Anyway, readers, Abdul knew all about Omm Sety, and he had never met anybody else outside of the guides and specialists who had ever heard of her, so this obscure knowledge really worked as a bonding agent.The drive to Abydos was long, but as with all things in this desert nation, I found it endlessly fascinating. The sandy landscape was inhospitable, and I was amazed at how desolate Egypt is. It is one of the most populous nations in all of Africa, and yet there is hardly a blessed spot that would support life. Just imagine how much history is waiting to be discovered under the houses and villages! Before my first visit, I believed that all the archaeological wonders were found and what remained was of scholarly interest, no more fabulous discoveries of yore like the magnificent treasures from Tutankhamen’s grave.
But now that I have seen just how little land is actually sustainable and how many people live on top of each other, I know that there are great things yet to be found. This is a sensitive and delicate issue, of course. It’s wrong to evict people from their homes for an archaeological expedition, but I have great hope that there will be a way — perhaps a government program or even an investment from a university? — that will allow homes to be moved and digs to occur. This won’t happen for decades, if ever, but how wonderful it would be if a truly monumental scouring of the Egyptian sands could occur. Think of all the history we could learn!
And, I was also having a right old time in the car hurtling through the desert because I had a new SIM card to play with. Having an unlocked cell phone for the first time abroad has been a game changer for me. Now, wherever I am in this wonderful world, I can use my cell phone just as if I’m at home. This is fabulous for sharing photographs and researching on site. And reader, the data and SIM card I was using was unreasonably cheap. I asked Hassan (out-of-town Hassan) to fetch me one if he could. He did and it was great. It cost like ten American dollars for three gigabytes of data. Blessed.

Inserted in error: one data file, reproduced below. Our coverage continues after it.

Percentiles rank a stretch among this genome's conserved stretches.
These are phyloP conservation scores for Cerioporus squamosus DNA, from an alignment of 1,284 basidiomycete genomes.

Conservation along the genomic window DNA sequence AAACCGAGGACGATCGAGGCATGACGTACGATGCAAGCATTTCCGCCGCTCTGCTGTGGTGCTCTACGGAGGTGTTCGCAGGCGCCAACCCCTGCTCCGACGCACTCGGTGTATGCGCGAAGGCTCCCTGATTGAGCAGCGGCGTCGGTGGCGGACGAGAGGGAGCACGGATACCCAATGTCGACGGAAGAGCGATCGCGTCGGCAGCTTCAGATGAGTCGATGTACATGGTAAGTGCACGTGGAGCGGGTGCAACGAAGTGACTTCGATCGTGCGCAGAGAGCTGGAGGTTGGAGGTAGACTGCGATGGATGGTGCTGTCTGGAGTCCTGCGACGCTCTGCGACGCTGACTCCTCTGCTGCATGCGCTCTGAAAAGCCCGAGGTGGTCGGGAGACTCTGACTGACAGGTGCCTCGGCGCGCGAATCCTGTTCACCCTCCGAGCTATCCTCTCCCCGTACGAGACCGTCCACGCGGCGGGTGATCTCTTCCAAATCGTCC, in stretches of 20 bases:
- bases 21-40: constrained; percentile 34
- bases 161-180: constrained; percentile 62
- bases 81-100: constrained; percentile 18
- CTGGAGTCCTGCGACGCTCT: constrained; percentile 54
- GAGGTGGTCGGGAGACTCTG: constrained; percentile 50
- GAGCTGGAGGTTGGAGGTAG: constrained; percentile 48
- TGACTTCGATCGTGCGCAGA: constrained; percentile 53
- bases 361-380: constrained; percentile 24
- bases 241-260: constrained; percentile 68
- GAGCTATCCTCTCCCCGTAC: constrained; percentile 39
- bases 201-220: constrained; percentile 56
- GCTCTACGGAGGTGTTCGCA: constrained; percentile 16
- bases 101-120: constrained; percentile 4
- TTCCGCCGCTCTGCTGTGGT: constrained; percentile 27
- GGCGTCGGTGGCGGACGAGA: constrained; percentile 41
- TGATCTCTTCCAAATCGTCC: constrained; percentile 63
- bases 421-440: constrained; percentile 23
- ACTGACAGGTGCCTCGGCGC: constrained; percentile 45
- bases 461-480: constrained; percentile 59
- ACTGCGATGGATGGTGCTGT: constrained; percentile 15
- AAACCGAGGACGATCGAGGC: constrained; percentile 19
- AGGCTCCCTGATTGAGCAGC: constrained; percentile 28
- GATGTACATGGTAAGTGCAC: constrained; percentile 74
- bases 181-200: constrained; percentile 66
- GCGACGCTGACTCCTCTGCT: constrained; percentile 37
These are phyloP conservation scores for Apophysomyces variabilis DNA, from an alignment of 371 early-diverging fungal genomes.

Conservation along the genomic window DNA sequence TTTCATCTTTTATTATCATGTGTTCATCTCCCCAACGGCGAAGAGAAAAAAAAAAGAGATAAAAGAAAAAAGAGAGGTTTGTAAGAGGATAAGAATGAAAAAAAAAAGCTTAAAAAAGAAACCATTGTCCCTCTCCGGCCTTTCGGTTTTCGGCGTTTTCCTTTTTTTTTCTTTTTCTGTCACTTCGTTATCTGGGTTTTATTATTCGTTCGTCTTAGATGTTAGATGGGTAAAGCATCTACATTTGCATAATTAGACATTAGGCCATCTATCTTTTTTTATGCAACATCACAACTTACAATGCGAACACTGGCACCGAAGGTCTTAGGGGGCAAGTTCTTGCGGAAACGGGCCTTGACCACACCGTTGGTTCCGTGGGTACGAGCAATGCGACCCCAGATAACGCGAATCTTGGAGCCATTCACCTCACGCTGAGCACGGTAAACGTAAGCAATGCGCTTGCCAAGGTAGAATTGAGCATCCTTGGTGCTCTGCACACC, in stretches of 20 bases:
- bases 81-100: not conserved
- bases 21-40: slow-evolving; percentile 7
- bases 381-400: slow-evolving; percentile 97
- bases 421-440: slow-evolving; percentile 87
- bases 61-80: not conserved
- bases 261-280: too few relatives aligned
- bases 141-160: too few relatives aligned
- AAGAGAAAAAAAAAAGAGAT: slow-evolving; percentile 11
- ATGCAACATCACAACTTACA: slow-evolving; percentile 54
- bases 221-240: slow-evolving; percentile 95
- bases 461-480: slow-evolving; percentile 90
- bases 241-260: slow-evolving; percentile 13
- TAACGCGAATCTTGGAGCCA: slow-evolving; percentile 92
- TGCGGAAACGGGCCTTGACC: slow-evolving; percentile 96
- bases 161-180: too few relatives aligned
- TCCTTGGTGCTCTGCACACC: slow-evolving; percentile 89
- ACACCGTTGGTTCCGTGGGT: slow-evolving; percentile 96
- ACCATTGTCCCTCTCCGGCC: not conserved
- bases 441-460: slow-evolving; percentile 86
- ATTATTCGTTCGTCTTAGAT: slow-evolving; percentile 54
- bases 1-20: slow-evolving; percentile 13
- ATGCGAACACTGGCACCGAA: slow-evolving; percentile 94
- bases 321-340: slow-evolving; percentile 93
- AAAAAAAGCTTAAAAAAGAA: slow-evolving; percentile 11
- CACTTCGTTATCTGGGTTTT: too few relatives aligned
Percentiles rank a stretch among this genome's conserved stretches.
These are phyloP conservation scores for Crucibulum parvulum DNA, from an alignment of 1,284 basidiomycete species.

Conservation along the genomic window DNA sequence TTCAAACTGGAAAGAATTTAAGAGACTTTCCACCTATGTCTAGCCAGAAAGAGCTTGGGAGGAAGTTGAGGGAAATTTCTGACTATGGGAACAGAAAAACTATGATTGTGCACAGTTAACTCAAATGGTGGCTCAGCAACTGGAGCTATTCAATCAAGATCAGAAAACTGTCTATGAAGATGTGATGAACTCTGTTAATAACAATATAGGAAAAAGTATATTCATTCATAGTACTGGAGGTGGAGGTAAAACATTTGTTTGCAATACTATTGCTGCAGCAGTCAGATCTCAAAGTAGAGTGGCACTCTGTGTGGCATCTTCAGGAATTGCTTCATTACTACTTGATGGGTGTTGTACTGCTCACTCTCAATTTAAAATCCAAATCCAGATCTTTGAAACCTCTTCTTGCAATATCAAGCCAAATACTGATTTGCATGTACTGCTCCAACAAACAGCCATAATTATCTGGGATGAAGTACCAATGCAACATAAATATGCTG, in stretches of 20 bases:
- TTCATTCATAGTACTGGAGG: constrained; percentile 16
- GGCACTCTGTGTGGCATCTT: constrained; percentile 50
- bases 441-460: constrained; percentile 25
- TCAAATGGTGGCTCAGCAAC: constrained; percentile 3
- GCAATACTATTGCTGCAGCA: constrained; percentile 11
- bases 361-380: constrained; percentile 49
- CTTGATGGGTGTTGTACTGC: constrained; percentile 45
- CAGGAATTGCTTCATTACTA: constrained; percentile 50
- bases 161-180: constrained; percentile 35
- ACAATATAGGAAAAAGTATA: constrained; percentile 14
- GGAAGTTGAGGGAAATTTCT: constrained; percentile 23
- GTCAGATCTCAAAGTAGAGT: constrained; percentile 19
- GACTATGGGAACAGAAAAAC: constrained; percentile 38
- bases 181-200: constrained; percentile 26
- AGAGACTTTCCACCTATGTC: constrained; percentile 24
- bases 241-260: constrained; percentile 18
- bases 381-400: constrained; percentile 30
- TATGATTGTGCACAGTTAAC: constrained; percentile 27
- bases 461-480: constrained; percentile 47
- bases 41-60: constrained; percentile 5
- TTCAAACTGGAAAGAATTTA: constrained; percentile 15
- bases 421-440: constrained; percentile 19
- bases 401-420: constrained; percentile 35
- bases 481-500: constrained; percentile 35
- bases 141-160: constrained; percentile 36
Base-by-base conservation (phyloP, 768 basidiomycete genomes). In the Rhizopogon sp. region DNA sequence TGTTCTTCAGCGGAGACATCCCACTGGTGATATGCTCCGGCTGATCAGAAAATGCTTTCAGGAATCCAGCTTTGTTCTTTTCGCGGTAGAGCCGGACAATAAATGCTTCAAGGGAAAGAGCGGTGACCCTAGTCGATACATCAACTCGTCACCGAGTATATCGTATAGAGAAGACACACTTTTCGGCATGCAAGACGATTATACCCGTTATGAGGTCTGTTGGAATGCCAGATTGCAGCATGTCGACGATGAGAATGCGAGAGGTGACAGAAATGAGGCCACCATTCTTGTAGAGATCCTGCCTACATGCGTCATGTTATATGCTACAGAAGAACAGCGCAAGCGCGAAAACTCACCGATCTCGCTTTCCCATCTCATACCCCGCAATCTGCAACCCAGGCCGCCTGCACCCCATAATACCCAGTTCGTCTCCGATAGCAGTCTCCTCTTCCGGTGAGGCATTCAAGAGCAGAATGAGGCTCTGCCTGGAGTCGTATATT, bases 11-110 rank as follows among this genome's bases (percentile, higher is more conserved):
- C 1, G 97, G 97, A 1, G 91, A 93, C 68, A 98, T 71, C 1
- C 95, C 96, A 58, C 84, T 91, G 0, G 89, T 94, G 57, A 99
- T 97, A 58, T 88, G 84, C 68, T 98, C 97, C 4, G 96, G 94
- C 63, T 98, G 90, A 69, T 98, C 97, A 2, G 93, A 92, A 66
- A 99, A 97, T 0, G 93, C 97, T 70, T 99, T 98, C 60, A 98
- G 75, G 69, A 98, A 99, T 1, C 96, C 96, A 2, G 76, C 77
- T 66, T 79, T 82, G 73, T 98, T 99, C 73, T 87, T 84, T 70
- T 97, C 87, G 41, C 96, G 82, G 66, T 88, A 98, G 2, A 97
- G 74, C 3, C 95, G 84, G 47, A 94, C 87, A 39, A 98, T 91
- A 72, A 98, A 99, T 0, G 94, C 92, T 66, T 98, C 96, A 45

Soon, we turned away from the mountains and sands of the desert and were back near the Nile in one of the holiest locations in all ancient Egyptian religion: Abydos, the fabled burial spot of the god Osiris.
We drove through the narrow streets of the village toward the temple and surrounding buildings, which were buried in the village that has grown around it over the centuries. I was endlessly intrigued by the fellahin who sat idly in their shops, smoking the day away, waiting for customers to buy their mangoes or repair their shoes or need a drive somewhere. I was endlessly enamored of their galabeyas and daydreamed about owning my own in a rainbow of colors. Several years ago, when I made my first foray into Egypt, I determined that I wanted to wear robes every single day of the rest of my life. It would be fabulous. Loose and flowing and I could eat cake every day for dinner and not care if my skinny jeans fit or not. I can only imagine the designer robes I’d wear. If I ever get rich, which has to simply be a matter of time, I want Karl Lagerfeld and Hedi Slimane to design me a collection. Think how fabulous I’ll look at the Winter Palace!The temple floored me at once, reader. I knew what it looked like. I knew what was inside of it. I knew every room from books and virtual tools online, but there is no way to describe the feeling of seeing this magnificent temple rise up from the desert sands. Interestingly, this site has one of the most modern facilities of any Egyptian tourist destination I’ve ever been to. There are nice gates, a lovely paved courtyard, bathrooms that weren’t filled with attendants seeking baksheesh, a ticket booth staffed by a man who was actually awake (a rarity), and the guards were all incredibly respectful to the handful of tourists who were there when I was. There wasn’t even a handful, reader. There is nobody in Egypt. It is the strangest thing to walk through temples that were once roamed by pharaohs and priests and hoards of tourists but are filled now with nothing but me and pigeons. I’d later run into a group of visitors that really explained the staff’s exceptional behavior.
But then, I was too swept away by history and the condition of the temple to be thinking about the manners of the staff. I have been in a number of temples before: Karnak, Luxor, the Ramasseum, the small temple of Seti I, and even the mortuary temple of Hatshepsut, but I have never been inside such a complete temple. Those were all ruins. Abydos looked as if it was just recently abandoned. I was overwhelmed.